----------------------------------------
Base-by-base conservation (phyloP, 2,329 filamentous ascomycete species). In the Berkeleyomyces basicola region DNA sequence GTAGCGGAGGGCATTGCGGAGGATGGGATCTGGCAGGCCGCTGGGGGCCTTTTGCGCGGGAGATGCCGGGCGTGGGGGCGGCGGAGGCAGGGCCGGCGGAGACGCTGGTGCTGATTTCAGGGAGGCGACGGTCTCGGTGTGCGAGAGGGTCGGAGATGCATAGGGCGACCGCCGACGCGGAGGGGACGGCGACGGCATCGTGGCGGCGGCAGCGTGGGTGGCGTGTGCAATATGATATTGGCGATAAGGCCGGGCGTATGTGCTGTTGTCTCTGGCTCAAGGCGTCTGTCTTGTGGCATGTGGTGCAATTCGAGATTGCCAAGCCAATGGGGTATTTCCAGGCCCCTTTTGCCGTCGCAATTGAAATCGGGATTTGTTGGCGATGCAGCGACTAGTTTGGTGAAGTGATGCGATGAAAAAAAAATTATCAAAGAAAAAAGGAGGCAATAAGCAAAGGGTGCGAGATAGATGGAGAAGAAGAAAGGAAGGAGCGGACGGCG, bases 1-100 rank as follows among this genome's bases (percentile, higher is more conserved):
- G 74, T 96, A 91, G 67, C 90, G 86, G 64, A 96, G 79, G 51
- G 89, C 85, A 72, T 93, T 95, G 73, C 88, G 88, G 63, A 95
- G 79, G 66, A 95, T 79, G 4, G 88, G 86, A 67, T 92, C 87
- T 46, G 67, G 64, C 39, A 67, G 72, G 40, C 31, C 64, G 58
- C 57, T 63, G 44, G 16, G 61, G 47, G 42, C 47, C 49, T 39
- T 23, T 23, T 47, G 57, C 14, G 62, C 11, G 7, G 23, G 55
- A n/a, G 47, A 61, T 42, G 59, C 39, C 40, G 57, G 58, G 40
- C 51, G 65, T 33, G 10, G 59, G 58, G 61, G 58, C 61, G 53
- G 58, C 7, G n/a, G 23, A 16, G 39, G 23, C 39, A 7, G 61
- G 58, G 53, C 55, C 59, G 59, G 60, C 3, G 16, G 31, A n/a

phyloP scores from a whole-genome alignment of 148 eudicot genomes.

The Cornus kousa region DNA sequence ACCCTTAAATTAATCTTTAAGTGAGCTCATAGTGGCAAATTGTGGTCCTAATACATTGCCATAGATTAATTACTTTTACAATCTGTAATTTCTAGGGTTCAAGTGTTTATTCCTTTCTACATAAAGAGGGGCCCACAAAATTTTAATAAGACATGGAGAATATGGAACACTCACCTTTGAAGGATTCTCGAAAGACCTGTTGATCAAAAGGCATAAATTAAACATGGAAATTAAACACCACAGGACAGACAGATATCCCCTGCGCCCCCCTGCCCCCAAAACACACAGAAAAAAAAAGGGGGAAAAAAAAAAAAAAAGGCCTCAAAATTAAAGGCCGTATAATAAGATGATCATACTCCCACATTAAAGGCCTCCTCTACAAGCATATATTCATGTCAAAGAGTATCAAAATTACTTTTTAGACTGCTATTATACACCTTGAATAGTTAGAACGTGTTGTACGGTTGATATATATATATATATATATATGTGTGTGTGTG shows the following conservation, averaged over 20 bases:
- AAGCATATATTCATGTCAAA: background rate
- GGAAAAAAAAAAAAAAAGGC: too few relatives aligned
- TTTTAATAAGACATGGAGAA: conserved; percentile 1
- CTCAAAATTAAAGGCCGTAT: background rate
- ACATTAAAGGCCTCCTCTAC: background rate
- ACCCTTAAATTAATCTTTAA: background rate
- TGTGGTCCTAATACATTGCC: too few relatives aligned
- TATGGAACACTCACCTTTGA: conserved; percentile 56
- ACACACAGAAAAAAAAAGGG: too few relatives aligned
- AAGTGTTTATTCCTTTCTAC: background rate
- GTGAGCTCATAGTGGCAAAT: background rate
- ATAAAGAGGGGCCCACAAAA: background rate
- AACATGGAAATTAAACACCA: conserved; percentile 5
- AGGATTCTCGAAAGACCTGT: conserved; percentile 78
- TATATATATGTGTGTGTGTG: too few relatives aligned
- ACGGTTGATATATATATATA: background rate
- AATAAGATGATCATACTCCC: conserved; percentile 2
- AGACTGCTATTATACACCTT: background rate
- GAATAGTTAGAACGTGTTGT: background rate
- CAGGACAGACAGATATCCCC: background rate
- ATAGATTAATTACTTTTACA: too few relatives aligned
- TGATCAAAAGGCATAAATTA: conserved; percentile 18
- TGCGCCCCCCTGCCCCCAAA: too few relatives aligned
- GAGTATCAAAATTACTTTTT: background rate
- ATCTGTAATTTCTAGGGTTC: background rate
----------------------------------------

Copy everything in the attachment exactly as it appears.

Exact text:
Base-by-base conservation (phyloP, 2,329 filamentous ascomycete species). In the Berkeleyomyces basicola region DNA sequence GTAGCGGAGGGCATTGCGGAGGATGGGATCTGGCAGGCCGCTGGGGGCCTTTTGCGCGGGAGATGCCGGGCGTGGGGGCGGCGGAGGCAGGGCCGGCGGAGACGCTGGTGCTGATTTCAGGGAGGCGACGGTCTCGGTGTGCGAGAGGGTCGGAGATGCATAGGGCGACCGCCGACGCGGAGGGGACGGCGACGGCATCGTGGCGGCGGCAGCGTGGGTGGCGTGTGCAATATGATATTGGCGATAAGGCCGGGCGTATGTGCTGTTGTCTCTGGCTCAAGGCGTCTGTCTTGTGGCATGTGGTGCAATTCGAGATTGCCAAGCCAATGGGGTATTTCCAGGCCCCTTTTGCCGTCGCAATTGAAATCGGGATTTGTTGGCGATGCAGCGACTAGTTTGGTGAAGTGATGCGATGAAAAAAAAATTATCAAAGAAAAAAGGAGGCAATAAGCAAAGGGTGCGAGATAGATGGAGAAGAAGAAAGGAAGGAGCGGACGGCG, bases 1-100 rank as follows among this genome's bases (percentile, higher is more conserved):
- G 74, T 96, A 91, G 67, C 90, G 86, G 64, A 96, G 79, G 51
- G 89, C 85, A 72, T 93, T 95, G 73, C 88, G 88, G 63, A 95
- G 79, G 66, A 95, T 79, G 4, G 88, G 86, A 67, T 92, C 87
- T 46, G 67, G 64, C 39, A 67, G 72, G 40, C 31, C 64, G 58
- C 57, T 63, G 44, G 16, G 61, G 47, G 42, C 47, C 49, T 39
- T 23, T 23, T 47, G 57, C 14, G 62, C 11, G 7, G 23, G 55
- A n/a, G 47, A 61, T 42, G 59, C 39, C 40, G 57, G 58, G 40
- C 51, G 65, T 33, G 10, G 59, G 58, G 61, G 58, C 61, G 53
- G 58, C 7, G n/a, G 23, A 16, G 39, G 23, C 39, A 7, G 61
- G 58, G 53, C 55, C 59, G 59, G 60, C 3, G 16, G 31, A n/a

phyloP scores from a whole-genome alignment of 148 eudicot genomes.

The Cornus kousa region DNA sequence ACCCTTAAATTAATCTTTAAGTGAGCTCATAGTGGCAAATTGTGGTCCTAATACATTGCCATAGATTAATTACTTTTACAATCTGTAATTTCTAGGGTTCAAGTGTTTATTCCTTTCTACATAAAGAGGGGCCCACAAAATTTTAATAAGACATGGAGAATATGGAACACTCACCTTTGAAGGATTCTCGAAAGACCTGTTGATCAAAAGGCATAAATTAAACATGGAAATTAAACACCACAGGACAGACAGATATCCCCTGCGCCCCCCTGCCCCCAAAACACACAGAAAAAAAAAGGGGGAAAAAAAAAAAAAAAGGCCTCAAAATTAAAGGCCGTATAATAAGATGATCATACTCCCACATTAAAGGCCTCCTCTACAAGCATATATTCATGTCAAAGAGTATCAAAATTACTTTTTAGACTGCTATTATACACCTTGAATAGTTAGAACGTGTTGTACGGTTGATATATATATATATATATATATGTGTGTGTGTG shows the following conservation, averaged over 20 bases:
- AAGCATATATTCATGTCAAA: background rate
- GGAAAAAAAAAAAAAAAGGC: too few relatives aligned
- TTTTAATAAGACATGGAGAA: conserved; percentile 1
- CTCAAAATTAAAGGCCGTAT: background rate
- ACATTAAAGGCCTCCTCTAC: background rate
- ACCCTTAAATTAATCTTTAA: background rate
- TGTGGTCCTAATACATTGCC: too few relatives aligned
- TATGGAACACTCACCTTTGA: conserved; percentile 56
- ACACACAGAAAAAAAAAGGG: too few relatives aligned
- AAGTGTTTATTCCTTTCTAC: background rate
- GTGAGCTCATAGTGGCAAAT: background rate
- ATAAAGAGGGGCCCACAAAA: background rate
- AACATGGAAATTAAACACCA: conserved; percentile 5
- AGGATTCTCGAAAGACCTGT: conserved; percentile 78
- TATATATATGTGTGTGTGTG: too few relatives aligned
- ACGGTTGATATATATATATA: background rate
- AATAAGATGATCATACTCCC: conserved; percentile 2
- AGACTGCTATTATACACCTT: background rate
- GAATAGTTAGAACGTGTTGT: background rate
- CAGGACAGACAGATATCCCC: background rate
- ATAGATTAATTACTTTTACA: too few relatives aligned
- TGATCAAAAGGCATAAATTA: conserved; percentile 18
- TGCGCCCCCCTGCCCCCAAA: too few relatives aligned
- GAGTATCAAAATTACTTTTT: background rate
- ATCTGTAATTTCTAGGGTTC: background rate